iPhone 7 Camera Test Touts Excellent Exposure, Lower Noise, and Richer Colors

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DxO Labs has published an in-depth iPhone 7 camera review, calling it "a very solid evolution over the iPhone 6s" after extensive testing. The single-lens smartphone achieved an overall DxOMark Mobile Score of 86, topping the iPhone 6s by two points but trailing the Samsung Galaxy S7 Edge and five other devices.

iPhone 7 has a wider DCI-P3 color gamut that allows for more vibrant colors compared to the traditional sRGB standard. The photo on the right, for example, rendered using the DCI-P3 color space, has richer reds displayed compared to the photo on the left rendered using the traditional sRGB color space.

One of the interesting innovations in the iPhone 7 is its use of a wider-gamut color space, allowing it to store and display deeper-and-richer colors in its JPEG photos. To take full advantage of this new capability you'll want to view your images on a color-rich display like that of the iPhone 7 and other Apple devices that support the new DCI-P3 color gamut used by the iPhone 7 and iPhone 7 Plus, or on a premium, color-managed monitor or an Ultra HD TV. Conversely, iPhone 7 photos may look slightly washed-out when viewed on devices that do not support the appropriate color management (DCI-P3), as they would wrongly interpret iPhone7 JPEGs as being encoded in sRGB.
DxO said the iPhone 7 offers great exposures with wide dynamic range, accurate white balance and color rendering, and good detail preservation when shooting outdoors in bright daylight. The test noted some exposure failures, such as overexposed highlights, but said the instances of these were minimal.

Shooting in bright light, the iPhone 7 captures very good exposures with wide dynamic range, making it an excellent choice for landscape, streets scenes, and architecture, as well as for general outdoor (daylight) photography. Colors are both vivid and pleasant, especially in sunny conditions, and generally the white balance is stable. We observed some light green casts in some very specific conditions, but they were fairly minimal.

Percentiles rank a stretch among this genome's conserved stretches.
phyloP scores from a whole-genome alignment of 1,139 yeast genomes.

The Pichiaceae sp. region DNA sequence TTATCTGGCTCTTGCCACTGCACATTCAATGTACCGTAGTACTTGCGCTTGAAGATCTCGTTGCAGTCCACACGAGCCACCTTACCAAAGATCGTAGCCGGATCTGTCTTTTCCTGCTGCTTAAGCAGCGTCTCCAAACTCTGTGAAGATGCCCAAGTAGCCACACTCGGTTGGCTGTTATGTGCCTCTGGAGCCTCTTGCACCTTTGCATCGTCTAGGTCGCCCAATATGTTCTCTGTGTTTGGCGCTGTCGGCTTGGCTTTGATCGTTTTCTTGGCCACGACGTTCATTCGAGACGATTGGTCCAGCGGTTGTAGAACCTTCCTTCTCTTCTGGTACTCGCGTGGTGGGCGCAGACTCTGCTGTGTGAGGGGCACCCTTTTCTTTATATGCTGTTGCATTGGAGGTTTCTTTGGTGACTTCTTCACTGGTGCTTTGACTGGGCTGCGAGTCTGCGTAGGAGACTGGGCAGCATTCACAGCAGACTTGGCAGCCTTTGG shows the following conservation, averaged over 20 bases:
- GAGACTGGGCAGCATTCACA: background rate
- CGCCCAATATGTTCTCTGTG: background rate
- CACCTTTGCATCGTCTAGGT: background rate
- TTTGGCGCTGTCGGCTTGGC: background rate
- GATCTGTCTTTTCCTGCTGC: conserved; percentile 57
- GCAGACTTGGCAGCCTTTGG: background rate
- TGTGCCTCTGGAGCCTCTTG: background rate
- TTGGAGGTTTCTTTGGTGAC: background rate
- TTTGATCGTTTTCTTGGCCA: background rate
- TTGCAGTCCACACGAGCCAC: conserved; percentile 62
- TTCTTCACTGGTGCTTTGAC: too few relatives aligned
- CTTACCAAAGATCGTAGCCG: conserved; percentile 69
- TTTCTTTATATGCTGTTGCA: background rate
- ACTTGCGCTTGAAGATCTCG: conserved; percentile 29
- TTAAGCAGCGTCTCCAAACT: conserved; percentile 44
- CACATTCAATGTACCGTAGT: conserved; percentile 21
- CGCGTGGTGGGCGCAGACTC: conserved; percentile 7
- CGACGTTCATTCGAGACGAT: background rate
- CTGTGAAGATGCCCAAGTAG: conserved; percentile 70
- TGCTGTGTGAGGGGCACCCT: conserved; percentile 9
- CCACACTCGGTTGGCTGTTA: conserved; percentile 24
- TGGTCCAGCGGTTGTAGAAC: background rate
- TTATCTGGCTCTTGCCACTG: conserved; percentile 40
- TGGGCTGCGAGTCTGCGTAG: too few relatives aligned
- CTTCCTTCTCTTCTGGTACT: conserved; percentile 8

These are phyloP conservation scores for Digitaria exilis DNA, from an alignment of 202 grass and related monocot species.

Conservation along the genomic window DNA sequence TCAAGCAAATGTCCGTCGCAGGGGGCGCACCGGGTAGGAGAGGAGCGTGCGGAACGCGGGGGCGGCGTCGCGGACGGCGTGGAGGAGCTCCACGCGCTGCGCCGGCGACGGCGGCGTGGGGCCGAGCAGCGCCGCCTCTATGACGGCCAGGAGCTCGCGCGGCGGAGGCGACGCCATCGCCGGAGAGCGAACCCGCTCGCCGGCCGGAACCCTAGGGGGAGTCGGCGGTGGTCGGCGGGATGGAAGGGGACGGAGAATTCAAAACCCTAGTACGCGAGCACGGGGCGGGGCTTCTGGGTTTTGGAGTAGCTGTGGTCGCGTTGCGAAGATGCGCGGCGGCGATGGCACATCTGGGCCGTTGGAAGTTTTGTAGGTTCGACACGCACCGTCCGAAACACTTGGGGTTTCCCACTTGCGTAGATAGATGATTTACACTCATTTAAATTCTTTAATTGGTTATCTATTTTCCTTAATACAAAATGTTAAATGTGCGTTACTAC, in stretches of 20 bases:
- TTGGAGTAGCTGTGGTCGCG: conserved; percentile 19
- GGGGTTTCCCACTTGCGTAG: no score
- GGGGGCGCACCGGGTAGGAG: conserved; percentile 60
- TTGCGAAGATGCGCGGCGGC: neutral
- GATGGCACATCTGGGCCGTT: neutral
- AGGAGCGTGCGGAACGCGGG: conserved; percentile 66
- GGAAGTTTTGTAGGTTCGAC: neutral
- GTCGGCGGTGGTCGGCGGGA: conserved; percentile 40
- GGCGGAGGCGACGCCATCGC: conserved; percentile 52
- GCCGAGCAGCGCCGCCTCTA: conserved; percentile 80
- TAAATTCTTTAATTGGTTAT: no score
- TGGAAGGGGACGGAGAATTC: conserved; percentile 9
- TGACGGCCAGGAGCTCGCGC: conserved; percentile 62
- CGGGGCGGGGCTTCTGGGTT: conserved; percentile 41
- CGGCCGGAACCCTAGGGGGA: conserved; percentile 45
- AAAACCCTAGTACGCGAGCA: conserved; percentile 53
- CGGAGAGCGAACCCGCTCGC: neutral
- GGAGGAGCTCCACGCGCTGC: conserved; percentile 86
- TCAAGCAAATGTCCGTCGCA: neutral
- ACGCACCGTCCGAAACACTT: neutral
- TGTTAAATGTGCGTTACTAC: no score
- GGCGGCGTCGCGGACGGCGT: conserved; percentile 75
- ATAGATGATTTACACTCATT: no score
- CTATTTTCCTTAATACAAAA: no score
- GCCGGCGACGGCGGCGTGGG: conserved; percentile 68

The review also awarded high marks for the iPhone 7 camera's excellent corner-to-corner sharpness, reduced noise, and accurate color representation. DxO shared the photo below as an example of what it called excellent White Balance. The review said, in some cases, a barely noticeable green cast can appear.

Accurate color representation is only possible when the camera correctly estimates the color of light falling on the scene - typically called the White Balance. Part of the job of the camera's image processing chip is to analyze the scene as it is captured and select a White Balance, ranging from warm to cool, that recreates the scene the way the human eye sees it. The new image signal processor in the iPhone delivers on this test, with images typically showing excellent White Balance.
Additional photos and test results can be found in the DxOMark review. DxO has analyzed the image and video quality of over 9,000 cameras, lenses, and mobile phones, and its tests are generally respected within the industry. The company also sells some consumer-facing products like the DxO ONE camera.

DxO said its iPhone 7 Plus camera review is coming very soon.

Article Link: iPhone 7 Camera Test Touts Excellent Exposure, Lower Noise, and Richer Colors
 
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coolfactor

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Some notes from the review: